Thank you all for your input on a HSF ’15 – I really appreciated getting your input, and am just mulling through ideas and figuring things out. You’ll hear something from me soon!
For now, here is the long overdue favourites post for Challenges 13-16. I do these posts to highlight submissions that really inspired me, to show of pieces that you may have missed yourself, and to make it easier for those of you not on FB to see more of the creations. It’s always really hard to pick, but I choose items that I think best demonstrate the goals of the Historical Sew Fortnightly; the quest to explore history, raise our skill levels and standard, stretch ourselves (and actually finish items); and the spirit of the individual challenge.
Entries without photos link to blog posts, and entries with photos come from Facebook. Follow the links to the blog posts for pretty, pretty pictures and the full story. To see the full facebook albums, you’ll need to belong to the Historical Sew Fortnightly FB group. When you request to join the group you’ll be sent a message (check your Other folder) asking why you would like to be part of it. Be sure to answer in full!
There are many more amazing submissions in the FB albums, and linked through the challenge pages.
- Klára’s 18th century pincushion- Charming, period perfect, could be made by almost anyone for under $10, and the research and story are just fantastic!
- Anna’s bustle skirt – I love that this is such a subdued take on Victorian (because it’s so tempting to go for OTT and flashy, while subdued was probably a lot more common on a daily basis!), and it illustrates how far you can go on a good fabric sale score.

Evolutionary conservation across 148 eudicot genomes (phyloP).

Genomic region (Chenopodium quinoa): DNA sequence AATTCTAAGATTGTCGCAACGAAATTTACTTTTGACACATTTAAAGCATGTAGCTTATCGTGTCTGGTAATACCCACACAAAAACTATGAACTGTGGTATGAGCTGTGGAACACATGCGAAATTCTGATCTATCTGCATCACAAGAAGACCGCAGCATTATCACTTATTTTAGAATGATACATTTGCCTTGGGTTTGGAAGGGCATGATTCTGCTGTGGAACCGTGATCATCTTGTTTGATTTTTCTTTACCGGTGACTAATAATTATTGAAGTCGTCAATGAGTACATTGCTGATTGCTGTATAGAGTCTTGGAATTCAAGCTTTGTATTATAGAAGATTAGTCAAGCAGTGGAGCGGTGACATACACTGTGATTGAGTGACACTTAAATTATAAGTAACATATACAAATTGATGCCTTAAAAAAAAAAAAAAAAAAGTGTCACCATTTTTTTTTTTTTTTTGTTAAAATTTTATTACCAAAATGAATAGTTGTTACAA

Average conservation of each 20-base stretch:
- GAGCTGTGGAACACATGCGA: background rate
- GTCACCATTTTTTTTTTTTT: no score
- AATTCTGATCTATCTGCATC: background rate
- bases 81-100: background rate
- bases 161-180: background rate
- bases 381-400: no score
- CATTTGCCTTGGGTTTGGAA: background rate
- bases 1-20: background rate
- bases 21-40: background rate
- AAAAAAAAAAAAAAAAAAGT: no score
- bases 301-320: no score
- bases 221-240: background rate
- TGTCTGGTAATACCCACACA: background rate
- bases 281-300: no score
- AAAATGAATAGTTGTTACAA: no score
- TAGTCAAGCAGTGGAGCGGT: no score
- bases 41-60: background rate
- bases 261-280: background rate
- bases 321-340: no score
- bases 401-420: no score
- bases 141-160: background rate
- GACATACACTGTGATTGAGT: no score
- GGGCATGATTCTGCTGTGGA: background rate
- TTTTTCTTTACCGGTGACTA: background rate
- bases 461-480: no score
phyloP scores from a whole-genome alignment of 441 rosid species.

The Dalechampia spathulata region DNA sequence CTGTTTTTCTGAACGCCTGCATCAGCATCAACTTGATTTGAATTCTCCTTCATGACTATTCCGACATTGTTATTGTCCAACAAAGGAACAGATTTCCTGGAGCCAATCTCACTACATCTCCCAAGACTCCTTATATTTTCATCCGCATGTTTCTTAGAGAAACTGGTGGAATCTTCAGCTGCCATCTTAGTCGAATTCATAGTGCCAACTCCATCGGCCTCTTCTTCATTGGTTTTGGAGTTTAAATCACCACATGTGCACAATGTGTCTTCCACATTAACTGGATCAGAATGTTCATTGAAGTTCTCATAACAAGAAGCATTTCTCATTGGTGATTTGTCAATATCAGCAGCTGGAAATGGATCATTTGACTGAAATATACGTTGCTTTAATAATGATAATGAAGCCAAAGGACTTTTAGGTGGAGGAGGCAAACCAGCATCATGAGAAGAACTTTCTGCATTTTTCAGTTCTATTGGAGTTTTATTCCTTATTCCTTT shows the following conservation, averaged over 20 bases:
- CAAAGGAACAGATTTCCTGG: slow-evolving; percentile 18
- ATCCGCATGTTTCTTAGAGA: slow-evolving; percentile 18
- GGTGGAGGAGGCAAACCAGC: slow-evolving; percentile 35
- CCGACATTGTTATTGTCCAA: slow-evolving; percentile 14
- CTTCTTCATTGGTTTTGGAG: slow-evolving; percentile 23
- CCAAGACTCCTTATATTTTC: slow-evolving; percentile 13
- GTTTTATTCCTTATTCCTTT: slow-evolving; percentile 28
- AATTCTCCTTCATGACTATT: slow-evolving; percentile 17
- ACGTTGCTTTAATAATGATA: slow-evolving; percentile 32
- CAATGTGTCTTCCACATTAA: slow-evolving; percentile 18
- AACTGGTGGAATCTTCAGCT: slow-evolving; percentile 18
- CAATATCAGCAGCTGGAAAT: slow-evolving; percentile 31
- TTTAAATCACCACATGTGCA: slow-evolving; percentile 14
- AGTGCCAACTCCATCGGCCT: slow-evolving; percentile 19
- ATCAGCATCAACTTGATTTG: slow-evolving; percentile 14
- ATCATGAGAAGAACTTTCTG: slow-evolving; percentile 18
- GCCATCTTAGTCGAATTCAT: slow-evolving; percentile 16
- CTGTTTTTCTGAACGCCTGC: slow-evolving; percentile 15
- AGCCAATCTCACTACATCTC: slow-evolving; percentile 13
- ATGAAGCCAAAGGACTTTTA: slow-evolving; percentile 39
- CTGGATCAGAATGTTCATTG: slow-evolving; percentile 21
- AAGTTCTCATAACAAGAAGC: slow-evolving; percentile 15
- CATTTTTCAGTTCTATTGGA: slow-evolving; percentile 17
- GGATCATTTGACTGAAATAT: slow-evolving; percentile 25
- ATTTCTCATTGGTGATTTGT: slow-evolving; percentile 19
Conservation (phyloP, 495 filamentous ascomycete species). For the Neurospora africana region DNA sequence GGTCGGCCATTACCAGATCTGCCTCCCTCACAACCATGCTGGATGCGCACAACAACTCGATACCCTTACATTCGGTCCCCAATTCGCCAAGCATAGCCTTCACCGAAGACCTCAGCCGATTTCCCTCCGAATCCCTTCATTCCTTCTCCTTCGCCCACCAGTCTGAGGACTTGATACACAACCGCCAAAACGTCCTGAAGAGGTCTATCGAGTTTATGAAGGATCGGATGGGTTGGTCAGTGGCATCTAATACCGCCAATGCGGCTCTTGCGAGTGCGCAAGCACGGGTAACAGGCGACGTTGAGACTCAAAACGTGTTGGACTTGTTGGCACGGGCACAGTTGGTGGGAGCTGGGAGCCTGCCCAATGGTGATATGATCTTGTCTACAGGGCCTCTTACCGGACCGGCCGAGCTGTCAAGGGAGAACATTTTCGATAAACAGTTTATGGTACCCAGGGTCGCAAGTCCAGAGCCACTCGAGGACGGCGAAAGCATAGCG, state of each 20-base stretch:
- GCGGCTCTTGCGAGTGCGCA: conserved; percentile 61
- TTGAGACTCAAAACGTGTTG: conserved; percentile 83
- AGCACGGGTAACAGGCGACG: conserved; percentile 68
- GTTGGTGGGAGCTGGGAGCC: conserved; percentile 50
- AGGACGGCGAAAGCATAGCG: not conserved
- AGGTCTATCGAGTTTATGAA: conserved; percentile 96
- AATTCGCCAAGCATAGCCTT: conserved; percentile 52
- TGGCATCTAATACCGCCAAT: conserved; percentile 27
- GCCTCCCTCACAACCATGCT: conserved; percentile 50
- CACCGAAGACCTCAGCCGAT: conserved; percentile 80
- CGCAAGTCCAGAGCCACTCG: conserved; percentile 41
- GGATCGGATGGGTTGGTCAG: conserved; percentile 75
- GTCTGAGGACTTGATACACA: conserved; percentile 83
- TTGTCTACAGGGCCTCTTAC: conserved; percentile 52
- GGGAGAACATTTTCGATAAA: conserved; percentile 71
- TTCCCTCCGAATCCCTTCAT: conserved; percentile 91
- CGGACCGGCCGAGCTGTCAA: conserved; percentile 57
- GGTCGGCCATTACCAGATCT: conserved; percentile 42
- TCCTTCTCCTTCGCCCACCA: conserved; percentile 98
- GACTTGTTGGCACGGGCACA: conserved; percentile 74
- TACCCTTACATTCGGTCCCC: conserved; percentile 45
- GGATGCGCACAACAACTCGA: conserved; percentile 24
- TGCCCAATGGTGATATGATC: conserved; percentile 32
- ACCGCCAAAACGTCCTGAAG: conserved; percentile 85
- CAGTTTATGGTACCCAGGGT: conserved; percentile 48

- Miriam’s Regency Busk – A tiny bit of wood, a bit of sanding, and a lot of love and care and you have a really gorgeous addition to your historical wardrobe – and one with a darling story.
- Loren’s 18th C Turkish entari. It looks just like the painting of Madame de Pompadour in ‘Oriental’ costume! And it’s one of the earliest plausible examples of paisley that you could have.
- Elizabeth’s 1880s paisley bustle – The V&A has a bustle in obnoxiously plaid fabric that I have long lusted over, and this bustle fills all my longings for it – and MORE. It’s a great reminder that period undergarments don’t need to be plain white.
- Eva’s 1930s plaid skirt – Totally period, but totally wearable in a modern context, and a great example of the fun things you can do with plaid.
- Matsukaze Workshops 1818 frock coat – Great research, interesting inspiration, and a cat sleeping on the bit that you need. Perfection. Also, menswear. Hurrah!
- Quinn’s 1920s sunhat – It looks straight out of a fashion plate, or a museum, and is still practical today. Lovely!
- Le dressing de Melle de l’Isle’s 19th c parasol recover – Obviously she had a massive advantage in having such an amazing parasol to work with, and the result is enviously fantastic.
- Sarah’s Reticule – A lot of people got really worked up about this challenge, and found it hard, but Sarah did a perfect job of making a sweet, simple, beautiful reticule that completed her Regency ensemble, but could be used in modern life as well.
- Amy’s 1880s Tea Gown– I love tea gowns, and am so excited that someone made one! And in pretty, sweet pastel-y pink, how could you not love it?
- Sewing Through Time’s Jumps – Jumps are one of those items that seem to have been quite common in period, but are rarely made by historical costumers. I love this reproduction!
There are SO MANY more amazing things for every challenge through the page links and the FB albums, which is a big part of why I am so late with this post – it was just too hard to pick! And seeing all the amazing things again has reminded me of all the phenomenal stuff that has come out of the HSF. Y’all are phenomenal!